a mighty wind

This is the third go-around for Christopher Guest's very talented improvisational troupe and follows in the footsteps of the mockumentaries Waiting for Guffman, Best in Show, and is based, in part, on a oft-forgotten SNL sketch "The Folksmen." An important folk concert promoter has passed away, and his children assemble a tribute concert which reunites three of the groups he helped: The Folksmen, Mitch & Mickey, and The Main Street Singers. While The Main Street Singers have been touring since the 1960s (as The New Main Street Singers and featuring none of the original members of the band), this tribute concert serves are a reunion for the others.
I already love the work by Christopher Guest, Eugene Levy, Harry Shearer, and Michael McKean (the list goes on and on). It has been hard for this troupe to let me down, so consider this a bit of a biased review. That said, I loved this film, and while some would consider Guest's troupe return to the mockumentary trough tired, I think they really hit their stride here. Out of the three, this film is less overt in it's comedy. A Mighty Wind doesn't feel as mocking as the prior two films, instead going for more subtle, character-based humor. Guest seemed to treat the subject of the reunion and folk music itself with a bit more reverence than his previous targets. That feeling of respect, which isn't as overt in his prior films, is what makes this film great.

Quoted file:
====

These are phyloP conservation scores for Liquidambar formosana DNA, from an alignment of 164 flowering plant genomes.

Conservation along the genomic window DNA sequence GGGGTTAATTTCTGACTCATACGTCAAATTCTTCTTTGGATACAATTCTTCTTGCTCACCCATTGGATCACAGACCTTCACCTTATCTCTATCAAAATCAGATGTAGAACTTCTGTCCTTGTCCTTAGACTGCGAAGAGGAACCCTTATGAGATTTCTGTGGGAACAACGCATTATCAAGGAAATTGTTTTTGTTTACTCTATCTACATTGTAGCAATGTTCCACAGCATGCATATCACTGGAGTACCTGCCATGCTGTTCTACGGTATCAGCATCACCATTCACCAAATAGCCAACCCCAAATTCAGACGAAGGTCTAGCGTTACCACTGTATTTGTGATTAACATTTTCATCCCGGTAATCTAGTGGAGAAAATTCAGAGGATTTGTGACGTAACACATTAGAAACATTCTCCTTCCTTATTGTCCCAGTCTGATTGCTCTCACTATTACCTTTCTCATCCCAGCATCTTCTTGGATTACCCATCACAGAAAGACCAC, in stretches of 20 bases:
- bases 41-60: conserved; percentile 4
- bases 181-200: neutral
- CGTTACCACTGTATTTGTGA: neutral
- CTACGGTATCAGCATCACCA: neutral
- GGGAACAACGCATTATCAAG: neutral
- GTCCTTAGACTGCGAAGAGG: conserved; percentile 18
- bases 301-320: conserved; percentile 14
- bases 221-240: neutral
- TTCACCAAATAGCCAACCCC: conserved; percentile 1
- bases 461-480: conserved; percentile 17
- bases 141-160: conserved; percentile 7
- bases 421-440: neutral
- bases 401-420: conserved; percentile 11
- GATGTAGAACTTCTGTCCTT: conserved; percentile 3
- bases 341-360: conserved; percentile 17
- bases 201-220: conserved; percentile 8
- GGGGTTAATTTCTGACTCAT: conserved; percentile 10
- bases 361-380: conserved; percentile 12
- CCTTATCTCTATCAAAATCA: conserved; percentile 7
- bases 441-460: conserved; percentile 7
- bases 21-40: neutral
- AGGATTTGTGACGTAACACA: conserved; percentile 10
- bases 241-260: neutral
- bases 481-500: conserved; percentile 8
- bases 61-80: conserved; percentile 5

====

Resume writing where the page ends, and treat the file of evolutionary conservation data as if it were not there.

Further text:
Like the improvised nature of the other films, the cast also wrote all of the songs used in the film. While some of the songs have humorous references in them, or may seem a bit corny at times, they are very enjoyable. Taken out of the context of this film, they could possibly be mistaken for 'real' songs if heard on the radio (even when analyzing the lyrics). This film did have it's problems, however. While it is nice to see these familiar faces, seeing underdeveloped characters in near-cameo appearances sometimes feels a bit hollow and unnecessary. In addition, it seemed to me that there wasn't enough "middle" to the story, and it pretty much seemed to just jump into the concert. These are minor flaws though, and I almost feel guilty mentioning them.
The film ends with a priceless post-concert epilogue, and fans of Best in Show, Waiting for Guffman, or This is Spinal Tap should not miss out. Even comedy fans who weren't into those films might find A Mighty Wind enjoyable as Guest's "tweaking of the formula" really sets this film apart from it's fore-bearers.